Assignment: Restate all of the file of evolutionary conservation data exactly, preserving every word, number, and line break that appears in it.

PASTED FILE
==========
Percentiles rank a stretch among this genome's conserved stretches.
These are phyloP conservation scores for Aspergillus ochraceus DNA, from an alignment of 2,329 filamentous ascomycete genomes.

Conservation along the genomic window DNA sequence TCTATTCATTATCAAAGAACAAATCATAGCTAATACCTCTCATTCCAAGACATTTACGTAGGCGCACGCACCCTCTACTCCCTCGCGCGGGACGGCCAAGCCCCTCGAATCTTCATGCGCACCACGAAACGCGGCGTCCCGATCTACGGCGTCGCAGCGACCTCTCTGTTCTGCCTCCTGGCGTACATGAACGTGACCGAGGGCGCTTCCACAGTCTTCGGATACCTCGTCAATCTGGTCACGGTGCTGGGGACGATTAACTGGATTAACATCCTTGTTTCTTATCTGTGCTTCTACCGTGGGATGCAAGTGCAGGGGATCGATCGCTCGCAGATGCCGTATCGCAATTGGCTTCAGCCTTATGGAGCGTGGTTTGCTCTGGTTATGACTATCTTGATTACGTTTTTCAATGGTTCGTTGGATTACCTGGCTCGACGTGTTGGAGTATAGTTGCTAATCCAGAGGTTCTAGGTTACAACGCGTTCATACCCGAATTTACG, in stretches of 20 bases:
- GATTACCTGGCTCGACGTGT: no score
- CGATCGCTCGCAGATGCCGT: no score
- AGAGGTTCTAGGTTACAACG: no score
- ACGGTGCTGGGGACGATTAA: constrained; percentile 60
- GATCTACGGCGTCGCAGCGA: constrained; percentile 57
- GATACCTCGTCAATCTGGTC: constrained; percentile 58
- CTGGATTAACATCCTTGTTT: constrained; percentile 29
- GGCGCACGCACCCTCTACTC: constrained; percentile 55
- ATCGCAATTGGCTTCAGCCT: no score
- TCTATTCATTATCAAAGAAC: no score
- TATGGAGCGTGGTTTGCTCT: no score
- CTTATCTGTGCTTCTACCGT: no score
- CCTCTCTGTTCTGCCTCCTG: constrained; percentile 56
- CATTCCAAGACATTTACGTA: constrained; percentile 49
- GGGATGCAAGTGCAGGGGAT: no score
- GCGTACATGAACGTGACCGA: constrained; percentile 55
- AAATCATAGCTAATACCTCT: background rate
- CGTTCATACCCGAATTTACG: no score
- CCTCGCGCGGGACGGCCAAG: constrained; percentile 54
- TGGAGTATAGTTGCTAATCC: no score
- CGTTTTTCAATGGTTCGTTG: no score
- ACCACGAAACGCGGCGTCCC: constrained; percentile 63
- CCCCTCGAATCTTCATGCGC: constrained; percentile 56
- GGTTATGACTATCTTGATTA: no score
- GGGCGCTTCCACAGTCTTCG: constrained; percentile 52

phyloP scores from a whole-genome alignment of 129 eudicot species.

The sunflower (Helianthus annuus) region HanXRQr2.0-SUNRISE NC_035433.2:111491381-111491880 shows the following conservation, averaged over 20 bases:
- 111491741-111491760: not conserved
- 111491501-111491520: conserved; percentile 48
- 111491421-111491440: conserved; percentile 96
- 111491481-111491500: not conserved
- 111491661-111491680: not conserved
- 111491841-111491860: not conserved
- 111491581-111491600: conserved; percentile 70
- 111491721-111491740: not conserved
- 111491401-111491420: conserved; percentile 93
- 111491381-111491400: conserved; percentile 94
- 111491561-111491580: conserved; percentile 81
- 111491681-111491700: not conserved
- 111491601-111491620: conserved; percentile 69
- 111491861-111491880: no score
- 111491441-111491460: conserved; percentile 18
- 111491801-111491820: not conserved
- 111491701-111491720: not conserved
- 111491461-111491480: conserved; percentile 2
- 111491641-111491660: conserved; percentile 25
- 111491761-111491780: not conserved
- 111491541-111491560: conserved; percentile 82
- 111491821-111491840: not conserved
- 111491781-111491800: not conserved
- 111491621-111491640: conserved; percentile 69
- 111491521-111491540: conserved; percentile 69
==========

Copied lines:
Percentiles rank a stretch among this genome's conserved stretches.
These are phyloP conservation scores for Aspergillus ochraceus DNA, from an alignment of 2,329 filamentous ascomycete genomes.

Conservation along the genomic window DNA sequence TCTATTCATTATCAAAGAACAAATCATAGCTAATACCTCTCATTCCAAGACATTTACGTAGGCGCACGCACCCTCTACTCCCTCGCGCGGGACGGCCAAGCCCCTCGAATCTTCATGCGCACCACGAAACGCGGCGTCCCGATCTACGGCGTCGCAGCGACCTCTCTGTTCTGCCTCCTGGCGTACATGAACGTGACCGAGGGCGCTTCCACAGTCTTCGGATACCTCGTCAATCTGGTCACGGTGCTGGGGACGATTAACTGGATTAACATCCTTGTTTCTTATCTGTGCTTCTACCGTGGGATGCAAGTGCAGGGGATCGATCGCTCGCAGATGCCGTATCGCAATTGGCTTCAGCCTTATGGAGCGTGGTTTGCTCTGGTTATGACTATCTTGATTACGTTTTTCAATGGTTCGTTGGATTACCTGGCTCGACGTGTTGGAGTATAGTTGCTAATCCAGAGGTTCTAGGTTACAACGCGTTCATACCCGAATTTACG, in stretches of 20 bases:
- GATTACCTGGCTCGACGTGT: no score
- CGATCGCTCGCAGATGCCGT: no score
- AGAGGTTCTAGGTTACAACG: no score
- ACGGTGCTGGGGACGATTAA: constrained; percentile 60
- GATCTACGGCGTCGCAGCGA: constrained; percentile 57
- GATACCTCGTCAATCTGGTC: constrained; percentile 58
- CTGGATTAACATCCTTGTTT: constrained; percentile 29
- GGCGCACGCACCCTCTACTC: constrained; percentile 55
- ATCGCAATTGGCTTCAGCCT: no score
- TCTATTCATTATCAAAGAAC: no score
- TATGGAGCGTGGTTTGCTCT: no score
- CTTATCTGTGCTTCTACCGT: no score
- CCTCTCTGTTCTGCCTCCTG: constrained; percentile 56
- CATTCCAAGACATTTACGTA: constrained; percentile 49
- GGGATGCAAGTGCAGGGGAT: no score
- GCGTACATGAACGTGACCGA: constrained; percentile 55
- AAATCATAGCTAATACCTCT: background rate
- CGTTCATACCCGAATTTACG: no score
- CCTCGCGCGGGACGGCCAAG: constrained; percentile 54
- TGGAGTATAGTTGCTAATCC: no score
- CGTTTTTCAATGGTTCGTTG: no score
- ACCACGAAACGCGGCGTCCC: constrained; percentile 63
- CCCCTCGAATCTTCATGCGC: constrained; percentile 56
- GGTTATGACTATCTTGATTA: no score
- GGGCGCTTCCACAGTCTTCG: constrained; percentile 52

phyloP scores from a whole-genome alignment of 129 eudicot species.

The sunflower (Helianthus annuus) region HanXRQr2.0-SUNRISE NC_035433.2:111491381-111491880 shows the following conservation, averaged over 20 bases:
- 111491741-111491760: not conserved
- 111491501-111491520: conserved; percentile 48
- 111491421-111491440: conserved; percentile 96
- 111491481-111491500: not conserved
- 111491661-111491680: not conserved
- 111491841-111491860: not conserved
- 111491581-111491600: conserved; percentile 70
- 111491721-111491740: not conserved
- 111491401-111491420: conserved; percentile 93
- 111491381-111491400: conserved; percentile 94
- 111491561-111491580: conserved; percentile 81
- 111491681-111491700: not conserved
- 111491601-111491620: conserved; percentile 69
- 111491861-111491880: no score
- 111491441-111491460: conserved; percentile 18
- 111491801-111491820: not conserved
- 111491701-111491720: not conserved
- 111491461-111491480: conserved; percentile 2
- 111491641-111491660: conserved; percentile 25
- 111491761-111491780: not conserved
- 111491541-111491560: conserved; percentile 82
- 111491821-111491840: not conserved
- 111491781-111491800: not conserved
- 111491621-111491640: conserved; percentile 69
- 111491521-111491540: conserved; percentile 69